Mamatoga Investigates: When Good Kids Go Weird

Both of my brothers have birthdays in February within four days of each other, so this time of year I'm thinking of them a lot, and remembering what it was like growing up with the two of them. Chris is six years older than me, and like most kids with older siblings, I wound up watching television shows and movie that he liked that were probably a little "age inappropriate" for me at the time. Case in point: Dukes of Hazzard. Most likely not what I, as a five or six year old girl, would have picked but nonetheless I watched it because Chris watched it. I knew that solely based on the fact that he was older that it was worthwhile television and I didn't want to miss a minute. And even though I didn't really understand most of what was going on I quickly became a huge fan. This was definitely the first weird part, as a kindergarten aged girl growing up in suburban New Jersey I know I couldn't have been their target demographic. Luckily for me I liked the boy characters (Bo and Luke Duke) rather than the somewhat questionable Daisy, which probably wouldn't have been the best role model for me. My brother Teddy and I began to "play" Dukes of Hazzard and one of our favorite games was to try to get into our car through the window, Dukes of Hazzard style. We didn't have a car even nearly as awesome as the General Lee, and my Mom was never thrilled with us trying to climb our way into our station wagon (I couldn't quite execute it as smoothly as Bo or Luke) but she humored us for the most part and I always felt super cool getting into the car that way. However, I didn't let the Dukes of Hazzard thing stop with the car entry method. I became the proud owner of my very own Boss Hogg figurine. Described on Wikipedia as the "greedy, unethical commissioner of Hazzard County" Boss Hogg was the bad guy on Dukes of Hazzard, always wearing an all white suit and smoking cigars. I'm not sure what it was in particular that I liked about Boss Hogg but I became attached to this little action figure. I would try to include him in all kinds of games, even trying to make him part of the Barbie crowd even though he wasn't even close to their size. There I would be, having a play date and I would bring out Boss Hogg and would get confused looks from my playmate. Reluctantly they would let me incorporate Boss into whatever little setup we had going, but no one else ever really accepted Boss as much as I did. He pretty much didn't go with any other toys I had, or any other games, but I cherished this strange little toy with his absurd little white suit, and I adored the tiny white hat and would get bent out of shape if it couldn't be located.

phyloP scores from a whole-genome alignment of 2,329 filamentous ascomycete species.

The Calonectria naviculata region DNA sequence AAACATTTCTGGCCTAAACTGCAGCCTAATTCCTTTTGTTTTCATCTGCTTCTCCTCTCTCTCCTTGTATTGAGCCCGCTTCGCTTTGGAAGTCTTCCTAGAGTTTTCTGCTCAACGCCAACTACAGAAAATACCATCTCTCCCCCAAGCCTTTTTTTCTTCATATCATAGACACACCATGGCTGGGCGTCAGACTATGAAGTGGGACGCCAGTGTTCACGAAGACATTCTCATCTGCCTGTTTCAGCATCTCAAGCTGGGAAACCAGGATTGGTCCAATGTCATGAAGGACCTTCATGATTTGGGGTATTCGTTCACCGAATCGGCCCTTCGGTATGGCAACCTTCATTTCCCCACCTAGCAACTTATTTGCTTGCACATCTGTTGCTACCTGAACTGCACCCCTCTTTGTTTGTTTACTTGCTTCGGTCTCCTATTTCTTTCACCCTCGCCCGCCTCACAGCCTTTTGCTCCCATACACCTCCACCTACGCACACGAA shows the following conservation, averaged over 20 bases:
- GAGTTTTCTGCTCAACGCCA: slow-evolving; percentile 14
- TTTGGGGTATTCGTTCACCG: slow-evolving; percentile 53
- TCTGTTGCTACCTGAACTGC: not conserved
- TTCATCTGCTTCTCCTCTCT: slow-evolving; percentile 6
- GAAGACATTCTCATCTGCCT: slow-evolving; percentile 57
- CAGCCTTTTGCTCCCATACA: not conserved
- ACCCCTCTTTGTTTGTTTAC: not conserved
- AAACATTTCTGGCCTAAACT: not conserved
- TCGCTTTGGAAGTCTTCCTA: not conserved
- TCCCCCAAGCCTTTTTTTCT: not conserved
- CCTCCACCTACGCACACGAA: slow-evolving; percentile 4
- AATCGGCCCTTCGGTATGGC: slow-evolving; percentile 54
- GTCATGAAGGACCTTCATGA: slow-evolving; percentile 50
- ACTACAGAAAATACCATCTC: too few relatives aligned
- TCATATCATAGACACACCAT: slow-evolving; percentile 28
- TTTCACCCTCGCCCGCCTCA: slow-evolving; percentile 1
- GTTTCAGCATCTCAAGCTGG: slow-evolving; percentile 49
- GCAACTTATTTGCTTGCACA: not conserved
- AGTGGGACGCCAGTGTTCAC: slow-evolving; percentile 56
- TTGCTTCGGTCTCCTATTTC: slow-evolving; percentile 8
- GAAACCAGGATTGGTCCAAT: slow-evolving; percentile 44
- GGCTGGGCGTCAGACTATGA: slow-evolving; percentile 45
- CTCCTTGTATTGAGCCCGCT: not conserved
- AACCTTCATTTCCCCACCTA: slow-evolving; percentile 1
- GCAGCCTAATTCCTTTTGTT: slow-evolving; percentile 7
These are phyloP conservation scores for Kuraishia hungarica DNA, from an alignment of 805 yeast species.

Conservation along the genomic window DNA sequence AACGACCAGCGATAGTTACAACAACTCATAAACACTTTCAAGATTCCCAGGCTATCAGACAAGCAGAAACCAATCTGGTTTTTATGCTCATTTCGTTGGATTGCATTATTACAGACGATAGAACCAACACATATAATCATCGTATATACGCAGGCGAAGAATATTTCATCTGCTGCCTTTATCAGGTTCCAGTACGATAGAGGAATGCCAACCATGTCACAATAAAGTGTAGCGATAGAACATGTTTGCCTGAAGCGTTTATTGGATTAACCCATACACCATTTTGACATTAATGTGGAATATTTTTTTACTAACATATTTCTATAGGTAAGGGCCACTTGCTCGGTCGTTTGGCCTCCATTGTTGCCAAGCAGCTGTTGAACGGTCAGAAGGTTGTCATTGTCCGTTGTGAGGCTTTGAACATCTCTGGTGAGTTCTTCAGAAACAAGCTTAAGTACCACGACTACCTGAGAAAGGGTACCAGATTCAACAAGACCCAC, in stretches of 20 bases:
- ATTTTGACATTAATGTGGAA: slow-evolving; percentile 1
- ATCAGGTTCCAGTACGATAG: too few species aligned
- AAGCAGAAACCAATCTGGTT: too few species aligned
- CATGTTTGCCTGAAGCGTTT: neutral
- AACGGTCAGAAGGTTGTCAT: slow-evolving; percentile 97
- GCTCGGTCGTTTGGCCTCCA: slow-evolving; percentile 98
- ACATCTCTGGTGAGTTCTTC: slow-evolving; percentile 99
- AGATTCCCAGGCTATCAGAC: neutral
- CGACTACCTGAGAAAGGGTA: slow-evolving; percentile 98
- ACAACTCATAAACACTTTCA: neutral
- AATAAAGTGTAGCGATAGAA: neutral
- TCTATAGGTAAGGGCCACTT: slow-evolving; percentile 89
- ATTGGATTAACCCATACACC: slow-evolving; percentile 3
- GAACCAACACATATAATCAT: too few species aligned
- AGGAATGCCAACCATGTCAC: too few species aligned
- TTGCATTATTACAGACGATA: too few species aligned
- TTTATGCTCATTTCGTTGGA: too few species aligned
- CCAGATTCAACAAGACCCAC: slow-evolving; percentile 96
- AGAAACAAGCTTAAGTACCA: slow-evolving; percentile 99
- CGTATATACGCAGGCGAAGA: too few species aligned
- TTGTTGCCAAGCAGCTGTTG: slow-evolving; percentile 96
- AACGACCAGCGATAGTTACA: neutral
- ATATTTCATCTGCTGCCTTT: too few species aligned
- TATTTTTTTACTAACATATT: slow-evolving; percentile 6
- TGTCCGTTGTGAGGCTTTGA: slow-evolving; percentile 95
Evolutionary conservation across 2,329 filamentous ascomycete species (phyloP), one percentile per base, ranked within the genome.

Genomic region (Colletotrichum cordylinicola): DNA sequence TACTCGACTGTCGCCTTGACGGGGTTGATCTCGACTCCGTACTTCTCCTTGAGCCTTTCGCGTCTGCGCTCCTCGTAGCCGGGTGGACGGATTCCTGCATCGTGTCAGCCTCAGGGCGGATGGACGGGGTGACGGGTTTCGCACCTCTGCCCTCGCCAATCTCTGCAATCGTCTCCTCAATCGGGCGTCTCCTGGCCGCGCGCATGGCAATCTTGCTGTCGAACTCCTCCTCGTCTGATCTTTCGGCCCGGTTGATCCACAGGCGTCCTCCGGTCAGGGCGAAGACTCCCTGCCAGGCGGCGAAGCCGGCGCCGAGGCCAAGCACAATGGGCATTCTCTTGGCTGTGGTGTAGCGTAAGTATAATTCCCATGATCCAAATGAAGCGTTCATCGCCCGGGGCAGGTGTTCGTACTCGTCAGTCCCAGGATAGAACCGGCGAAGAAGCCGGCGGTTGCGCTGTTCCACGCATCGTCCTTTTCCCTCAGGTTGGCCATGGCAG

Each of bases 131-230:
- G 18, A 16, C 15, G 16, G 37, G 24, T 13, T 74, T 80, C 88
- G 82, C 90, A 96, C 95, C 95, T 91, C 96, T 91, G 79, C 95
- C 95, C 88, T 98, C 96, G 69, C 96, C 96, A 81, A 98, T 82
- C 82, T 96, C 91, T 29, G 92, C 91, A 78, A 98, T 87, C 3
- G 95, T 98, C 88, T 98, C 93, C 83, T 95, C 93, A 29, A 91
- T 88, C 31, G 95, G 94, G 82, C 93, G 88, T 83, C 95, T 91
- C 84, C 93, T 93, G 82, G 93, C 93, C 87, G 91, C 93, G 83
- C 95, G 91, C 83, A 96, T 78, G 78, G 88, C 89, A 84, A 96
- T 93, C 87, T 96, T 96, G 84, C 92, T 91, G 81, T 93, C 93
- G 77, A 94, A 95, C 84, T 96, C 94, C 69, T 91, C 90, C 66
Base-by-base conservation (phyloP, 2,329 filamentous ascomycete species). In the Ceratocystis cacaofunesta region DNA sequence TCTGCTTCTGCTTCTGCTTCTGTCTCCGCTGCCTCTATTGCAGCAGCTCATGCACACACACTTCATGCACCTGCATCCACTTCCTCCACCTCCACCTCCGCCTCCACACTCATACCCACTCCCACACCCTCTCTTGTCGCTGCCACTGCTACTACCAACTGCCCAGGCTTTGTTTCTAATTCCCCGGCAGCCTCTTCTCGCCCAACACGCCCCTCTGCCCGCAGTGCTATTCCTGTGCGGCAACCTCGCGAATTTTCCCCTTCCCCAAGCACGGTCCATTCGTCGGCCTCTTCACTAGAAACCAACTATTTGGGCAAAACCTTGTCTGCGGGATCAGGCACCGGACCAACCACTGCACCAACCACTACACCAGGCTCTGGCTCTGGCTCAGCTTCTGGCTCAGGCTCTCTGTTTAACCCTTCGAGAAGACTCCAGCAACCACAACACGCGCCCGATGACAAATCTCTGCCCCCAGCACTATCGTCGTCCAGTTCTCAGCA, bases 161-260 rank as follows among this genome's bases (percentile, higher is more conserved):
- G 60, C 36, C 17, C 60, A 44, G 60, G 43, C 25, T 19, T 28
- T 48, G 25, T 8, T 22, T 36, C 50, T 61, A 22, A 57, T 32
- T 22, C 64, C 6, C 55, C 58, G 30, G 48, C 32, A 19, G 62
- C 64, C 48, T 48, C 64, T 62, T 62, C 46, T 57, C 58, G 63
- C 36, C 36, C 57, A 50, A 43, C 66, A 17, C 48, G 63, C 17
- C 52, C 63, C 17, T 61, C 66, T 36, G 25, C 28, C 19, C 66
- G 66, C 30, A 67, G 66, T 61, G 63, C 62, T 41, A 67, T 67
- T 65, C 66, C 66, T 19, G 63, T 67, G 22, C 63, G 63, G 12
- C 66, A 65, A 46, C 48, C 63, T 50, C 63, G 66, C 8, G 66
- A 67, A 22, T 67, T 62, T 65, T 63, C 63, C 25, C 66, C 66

However, just as quickly as the Boss Hogg obsession started, it waned, and he was cast off to the bottom of the toy chest as is the habit with fickle young kids. To this day though I still think about that little figurine and how much I loved it. Maybe I loved it because it was different from all of the other toys I had, maybe it was because it was a perfect pint sized replica of a real person I saw on television. There really is no way of knowing what was going on in my little psyche at that point, but it remains one of my most treasured toys and memories from growing up, so much so that I have toyed with (pun intended) the idea of buying myself one now as an adult but have resisted so far knowing just how weird that whole thing might be. But it brings me to the question readers, was I alone in this weird toy obsession? Or did you have a strange toy yourself? Does your little one have a somewhat different toy they have latched on to inexplicably? Please tell me I'm not alone! In the meantime, I'll get this song stuck in your head too so at least I won't be alone in THAT...

Just the good ol' boys, Never meanin' no harm...